Seat has also partnered with Beats on an upgraded audio sound system, but is an optional extra, rather than being used in a stand-alone special-edition model or offered as a trim.
The latest Ibiza is the first car to be built on a new platform that’s crucial to the success of future Volkswagen Group superminis and small SUVs. It's on display at the Geneva motor show.
For its fifth generation, the Ibiza gains a new design, a roomier interior and more kit to take the fight to tough supermini rivals such as the Volkswagen Polo, Vauxhall Corsa and recently revealed new Ford Fiesta.
The Ibiza was the best-seller in Seat’s range until very recently, when it was overtaken by the new Leon. It has shifted more than 5.4 million units worldwide, with an average of 18,000 a year in the UK since 2008. Those sales figures include three bodystyles — three-door, five-door and ST estate. However, the new Ibiza will be sold as a five-door only.
Traditionally, the three-door model has accounted for as much as 40% of the Ibiza’s sales, but a downturn in sales in recent years has prompted Seat to offer the fifth-gen model as a five-door only, just as Renault has done with the Clio, Nissan with the Micra and Skoda with the Fabia.
Also, there won’t be estate version; that gap will be plugged by the Arona, the forthcoming Ibiza-based small SUV.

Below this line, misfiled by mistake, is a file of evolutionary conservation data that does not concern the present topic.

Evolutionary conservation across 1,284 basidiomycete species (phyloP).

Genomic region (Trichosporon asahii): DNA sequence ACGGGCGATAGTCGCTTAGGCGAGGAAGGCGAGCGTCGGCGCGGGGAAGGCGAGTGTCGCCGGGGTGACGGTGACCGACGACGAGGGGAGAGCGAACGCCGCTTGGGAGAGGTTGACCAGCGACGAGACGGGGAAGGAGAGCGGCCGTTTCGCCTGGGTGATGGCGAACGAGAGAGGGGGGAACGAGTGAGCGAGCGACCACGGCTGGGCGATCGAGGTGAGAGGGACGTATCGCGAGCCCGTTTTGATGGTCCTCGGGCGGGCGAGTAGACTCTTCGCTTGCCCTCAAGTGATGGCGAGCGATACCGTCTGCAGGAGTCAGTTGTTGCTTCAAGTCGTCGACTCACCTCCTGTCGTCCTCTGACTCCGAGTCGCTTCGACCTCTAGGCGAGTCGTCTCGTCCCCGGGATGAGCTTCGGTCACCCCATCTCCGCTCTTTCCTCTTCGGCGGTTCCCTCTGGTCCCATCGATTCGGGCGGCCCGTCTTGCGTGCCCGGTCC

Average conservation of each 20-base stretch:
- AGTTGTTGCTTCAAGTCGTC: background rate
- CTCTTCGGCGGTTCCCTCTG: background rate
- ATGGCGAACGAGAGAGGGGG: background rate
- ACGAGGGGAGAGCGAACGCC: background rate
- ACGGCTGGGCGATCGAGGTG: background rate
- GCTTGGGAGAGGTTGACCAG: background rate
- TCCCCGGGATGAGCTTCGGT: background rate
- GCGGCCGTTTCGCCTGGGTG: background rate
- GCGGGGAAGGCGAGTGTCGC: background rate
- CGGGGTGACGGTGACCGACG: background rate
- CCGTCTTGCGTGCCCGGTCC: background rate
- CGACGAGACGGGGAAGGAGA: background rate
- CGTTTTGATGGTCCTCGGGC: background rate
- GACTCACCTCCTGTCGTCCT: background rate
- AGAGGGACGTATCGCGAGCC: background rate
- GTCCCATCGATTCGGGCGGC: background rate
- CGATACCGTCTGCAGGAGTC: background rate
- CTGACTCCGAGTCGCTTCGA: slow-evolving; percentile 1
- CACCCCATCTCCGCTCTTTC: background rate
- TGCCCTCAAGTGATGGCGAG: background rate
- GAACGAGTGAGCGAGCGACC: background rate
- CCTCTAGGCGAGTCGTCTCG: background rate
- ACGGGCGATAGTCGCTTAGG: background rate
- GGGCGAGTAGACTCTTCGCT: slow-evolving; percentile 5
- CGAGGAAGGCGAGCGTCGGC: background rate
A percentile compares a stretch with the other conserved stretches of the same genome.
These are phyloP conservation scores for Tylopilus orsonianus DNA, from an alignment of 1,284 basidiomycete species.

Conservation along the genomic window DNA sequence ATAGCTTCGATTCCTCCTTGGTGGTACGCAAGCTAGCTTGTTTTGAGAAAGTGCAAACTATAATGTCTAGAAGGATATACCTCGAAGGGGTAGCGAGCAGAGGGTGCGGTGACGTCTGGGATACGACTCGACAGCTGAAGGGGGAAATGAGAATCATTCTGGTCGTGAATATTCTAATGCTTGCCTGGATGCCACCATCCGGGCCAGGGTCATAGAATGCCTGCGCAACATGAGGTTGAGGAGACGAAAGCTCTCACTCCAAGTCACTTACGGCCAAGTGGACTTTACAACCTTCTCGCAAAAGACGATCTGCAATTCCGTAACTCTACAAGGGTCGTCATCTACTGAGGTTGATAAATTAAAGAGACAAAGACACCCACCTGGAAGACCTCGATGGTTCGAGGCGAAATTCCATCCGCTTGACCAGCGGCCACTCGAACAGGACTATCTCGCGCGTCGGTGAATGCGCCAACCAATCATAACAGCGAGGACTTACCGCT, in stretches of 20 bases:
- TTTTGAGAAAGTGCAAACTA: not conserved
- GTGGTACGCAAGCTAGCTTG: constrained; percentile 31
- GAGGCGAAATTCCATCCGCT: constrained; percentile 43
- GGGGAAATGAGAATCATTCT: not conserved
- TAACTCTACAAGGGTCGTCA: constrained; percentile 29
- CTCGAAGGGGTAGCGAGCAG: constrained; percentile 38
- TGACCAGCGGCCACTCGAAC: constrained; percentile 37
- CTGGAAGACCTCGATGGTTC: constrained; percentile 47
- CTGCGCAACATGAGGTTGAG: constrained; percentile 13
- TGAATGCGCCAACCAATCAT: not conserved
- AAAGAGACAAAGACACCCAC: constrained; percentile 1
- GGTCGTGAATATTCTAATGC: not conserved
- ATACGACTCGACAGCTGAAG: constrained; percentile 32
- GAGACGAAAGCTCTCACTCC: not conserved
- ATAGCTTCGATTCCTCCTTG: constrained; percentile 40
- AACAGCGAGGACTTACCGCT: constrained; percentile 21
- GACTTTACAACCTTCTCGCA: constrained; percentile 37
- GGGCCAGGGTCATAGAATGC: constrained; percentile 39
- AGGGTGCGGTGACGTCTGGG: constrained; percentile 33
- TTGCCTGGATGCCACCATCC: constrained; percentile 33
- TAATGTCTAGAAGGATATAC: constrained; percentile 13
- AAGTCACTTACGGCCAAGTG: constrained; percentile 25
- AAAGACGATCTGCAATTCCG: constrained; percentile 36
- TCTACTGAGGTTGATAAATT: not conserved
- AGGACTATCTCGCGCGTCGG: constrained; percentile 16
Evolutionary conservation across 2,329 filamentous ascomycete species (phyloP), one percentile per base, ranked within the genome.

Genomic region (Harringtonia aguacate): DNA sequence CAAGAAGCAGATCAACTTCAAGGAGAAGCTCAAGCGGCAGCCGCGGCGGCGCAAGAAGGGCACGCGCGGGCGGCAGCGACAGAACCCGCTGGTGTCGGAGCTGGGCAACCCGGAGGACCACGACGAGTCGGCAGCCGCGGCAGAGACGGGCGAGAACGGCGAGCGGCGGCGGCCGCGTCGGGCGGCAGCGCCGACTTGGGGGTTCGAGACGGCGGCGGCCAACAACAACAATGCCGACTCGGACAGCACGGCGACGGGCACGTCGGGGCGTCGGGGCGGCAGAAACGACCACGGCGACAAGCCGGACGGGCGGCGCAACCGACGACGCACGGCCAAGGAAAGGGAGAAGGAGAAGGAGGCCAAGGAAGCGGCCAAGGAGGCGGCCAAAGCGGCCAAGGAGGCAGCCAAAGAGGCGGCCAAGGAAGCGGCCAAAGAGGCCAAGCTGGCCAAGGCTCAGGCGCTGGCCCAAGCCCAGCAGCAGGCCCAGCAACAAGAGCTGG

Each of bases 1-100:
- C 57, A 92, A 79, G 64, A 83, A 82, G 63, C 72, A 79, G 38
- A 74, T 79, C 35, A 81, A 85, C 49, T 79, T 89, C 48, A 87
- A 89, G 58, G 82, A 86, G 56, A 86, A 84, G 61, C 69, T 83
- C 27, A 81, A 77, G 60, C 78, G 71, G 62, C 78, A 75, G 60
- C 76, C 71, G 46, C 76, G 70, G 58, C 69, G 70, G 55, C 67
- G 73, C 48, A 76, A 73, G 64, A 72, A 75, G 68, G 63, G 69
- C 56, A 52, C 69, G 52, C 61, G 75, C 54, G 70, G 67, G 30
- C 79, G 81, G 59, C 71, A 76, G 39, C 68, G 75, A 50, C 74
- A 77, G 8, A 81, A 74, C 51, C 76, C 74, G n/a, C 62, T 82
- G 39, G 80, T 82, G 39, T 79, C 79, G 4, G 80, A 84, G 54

The Arona will share the Ibiza’s VW Group MQB A0 platform, which is also expected to underpin the future Polo and Fabia. The architecture is said to be lightweight and capable of supporting different bodystyles within the same segment.
The new Ibiza is 87mm wider, 2mm shorter and 1mm lower than the model it replaces. The wheelbase is 95mm longer, which, Seat says, has enabled it to create a more spacious cabin. The boot volume has increased by 63 litres, giving it a total capacity of 355 litres.
Most engines will be carried over from the current line-up but there will be a new four-cylinder 148bhp 1.5 TSI petrol unit. The range will also include a three-cylinder 1.0-litre petrol engine and a 1.6-litre diesel.
A five-speed manual gearbox will be available with the lower-powered engines and a six-speed gearbox for the more powerful. A seven-speed dual-clutch DSG gearbox will be available as an option.
Hot superminis are popular in the UK but not globally, so Seat wants to see if there is an appropriate business case to create a Cupra version. If it does, Cupra models usually follow six to 12 months after the base model is launched.
Read more: 2017 Seat Ibiza is "a huge change" says UK boss Richard Harrison
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